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Looking back, with the benefit of hindsight, I think I know why. I could never have traveled or written as extensively as I have done if I had had the responsibilities of a wife and family.

On loneliness:

God created us as social beings. Love is the greatest thing in the world. For God is love, and when he made us in his own image, he gave us the capacity to love and to be loved. So we need each other. Yet marriage and family are not the only antidotes to loneliness.

Some pastors work on their own, isolated from their peers, and in consequence are lonely. But the New Testament plainly envisages that each local church will have a plural oversight. See, for example, Acts 14:23 and Titus 1:5. So in All Souls Church in the heart of London we have always had a team ministry, and we have found it an enormous enrichment. I have also been greatly blessed by Frances Whitehead, my faithful secretary for more than 40 years, and by the "apostolic succession" of my study assistants.

In addition, single people are wise to develop as many friendships as possible, with people of all ages and both sexes. For example, although I have no children of my own, I have hundreds of adopted nephews and nieces all over the world, who call me "Uncle John." I cherish these affectionate relationships; they greatly lessen, even if they do not altogether deaden, occasional pangs of loneliness.

Final words of advice for single people:

First, don't be in too great a hurry to get married. We human beings do not reach maturity until we are about 25. To marry before this runs the risk of finding yourself at twenty-five married to somebody who was a very different person at the age of twenty. So be patient. Pray daily that God will guide you to your life partner or show you if he wants you to remain single. Second, lead a normal social life. Develop many friendships. Third, if God calls you to singleness, don't fight it. Remember the key text: "Each person has his or her own gift of God's grace" (1 Cor. 7:7).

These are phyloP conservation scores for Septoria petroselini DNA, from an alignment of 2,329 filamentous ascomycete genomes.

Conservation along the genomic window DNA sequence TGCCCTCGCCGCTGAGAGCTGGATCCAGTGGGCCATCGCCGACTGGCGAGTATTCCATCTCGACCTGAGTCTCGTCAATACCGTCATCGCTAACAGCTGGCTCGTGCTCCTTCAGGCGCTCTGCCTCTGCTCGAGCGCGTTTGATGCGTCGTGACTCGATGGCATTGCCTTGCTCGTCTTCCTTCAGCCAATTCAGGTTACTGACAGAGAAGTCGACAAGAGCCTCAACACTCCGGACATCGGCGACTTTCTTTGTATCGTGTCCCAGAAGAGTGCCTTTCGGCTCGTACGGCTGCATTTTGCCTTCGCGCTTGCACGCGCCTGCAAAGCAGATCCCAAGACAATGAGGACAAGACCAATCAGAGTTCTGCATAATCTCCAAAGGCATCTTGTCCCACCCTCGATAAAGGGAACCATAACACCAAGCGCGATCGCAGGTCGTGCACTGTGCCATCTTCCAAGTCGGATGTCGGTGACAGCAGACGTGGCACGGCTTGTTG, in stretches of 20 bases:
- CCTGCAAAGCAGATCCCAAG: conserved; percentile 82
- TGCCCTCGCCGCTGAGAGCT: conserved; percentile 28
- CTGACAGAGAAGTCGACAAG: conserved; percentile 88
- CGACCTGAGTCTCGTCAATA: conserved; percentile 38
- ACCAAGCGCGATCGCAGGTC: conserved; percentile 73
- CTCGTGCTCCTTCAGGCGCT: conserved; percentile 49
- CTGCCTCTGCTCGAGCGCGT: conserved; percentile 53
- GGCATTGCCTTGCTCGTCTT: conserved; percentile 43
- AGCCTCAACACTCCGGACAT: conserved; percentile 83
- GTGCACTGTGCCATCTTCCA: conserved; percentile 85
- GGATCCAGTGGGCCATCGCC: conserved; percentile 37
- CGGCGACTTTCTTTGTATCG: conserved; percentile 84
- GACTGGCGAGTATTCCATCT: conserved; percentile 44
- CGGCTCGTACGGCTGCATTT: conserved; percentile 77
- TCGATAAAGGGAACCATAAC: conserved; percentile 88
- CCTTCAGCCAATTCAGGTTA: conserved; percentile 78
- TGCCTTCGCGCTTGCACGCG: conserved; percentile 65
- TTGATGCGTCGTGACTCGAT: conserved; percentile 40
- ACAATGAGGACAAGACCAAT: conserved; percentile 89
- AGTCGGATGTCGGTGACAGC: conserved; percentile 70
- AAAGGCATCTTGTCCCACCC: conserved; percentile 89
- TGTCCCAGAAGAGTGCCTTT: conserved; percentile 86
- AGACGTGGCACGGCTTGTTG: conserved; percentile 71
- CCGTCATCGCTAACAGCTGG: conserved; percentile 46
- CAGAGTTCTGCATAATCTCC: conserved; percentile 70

Adapted from Singles at the Crossroads: A Fresh Perspective on Christian Singleness, by Albert Y. Hsu. Copyright(c) 1997 by Albert Y. Hsu. Used by permission of InterVarsity Press; PO Box 1400; Downers Grove, IL 60515. www.ivpress.com.

Related Elsewhere:

See our full coverage area on John Stott.

Christianity Today's earlier coverage of single living includes:

Every Older Single's Battle | With Singled Out, Christine Colón imagines what celibacy might look like for today's evangelicals (Aug. 5, 2009)
Choosing Celibacy | How to stop thinking of singleness as a problem. (September 12, 2008)
Practicing Chastity | A lifelong spiritual discipline for singles and marrieds. Lauren F. Winner reviews Dawn Eden's The Thrill of the Chaste. (March 15, 2007)
Sex in the Body of Christ | Chastity is a spiritual discipline for the whole church. (May 13, 2005)
30 and Single? It's Your Own Fault | There are more unmarried people in our congregations than ever, and some say that's just sinful. (June 21, 2006)
Solitary Refinement | Evangelical assumptions about singleness still need rethinking (June 11, 2001)
Two Cheers for Celibacy | People who expect a sudden reversal of the century long clerical requirement show an inadequate understanding of why the Vatican is committed to this policy. A Christianity Today editorial (June 10, 2002)
A Singular Mission Field | There are more single people in America than ever—and they need the church as much as ever. (June 4, 2001)
Sex and the Single Christian | What about the unmarried in their post-college years? (July 7, 2000)
Women Churchgoers 'Face Growing Difficulty in Finding Partner' | British magazine says church is out of single men, especially older ones. (June 7, 2000)
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John Stott on Singleness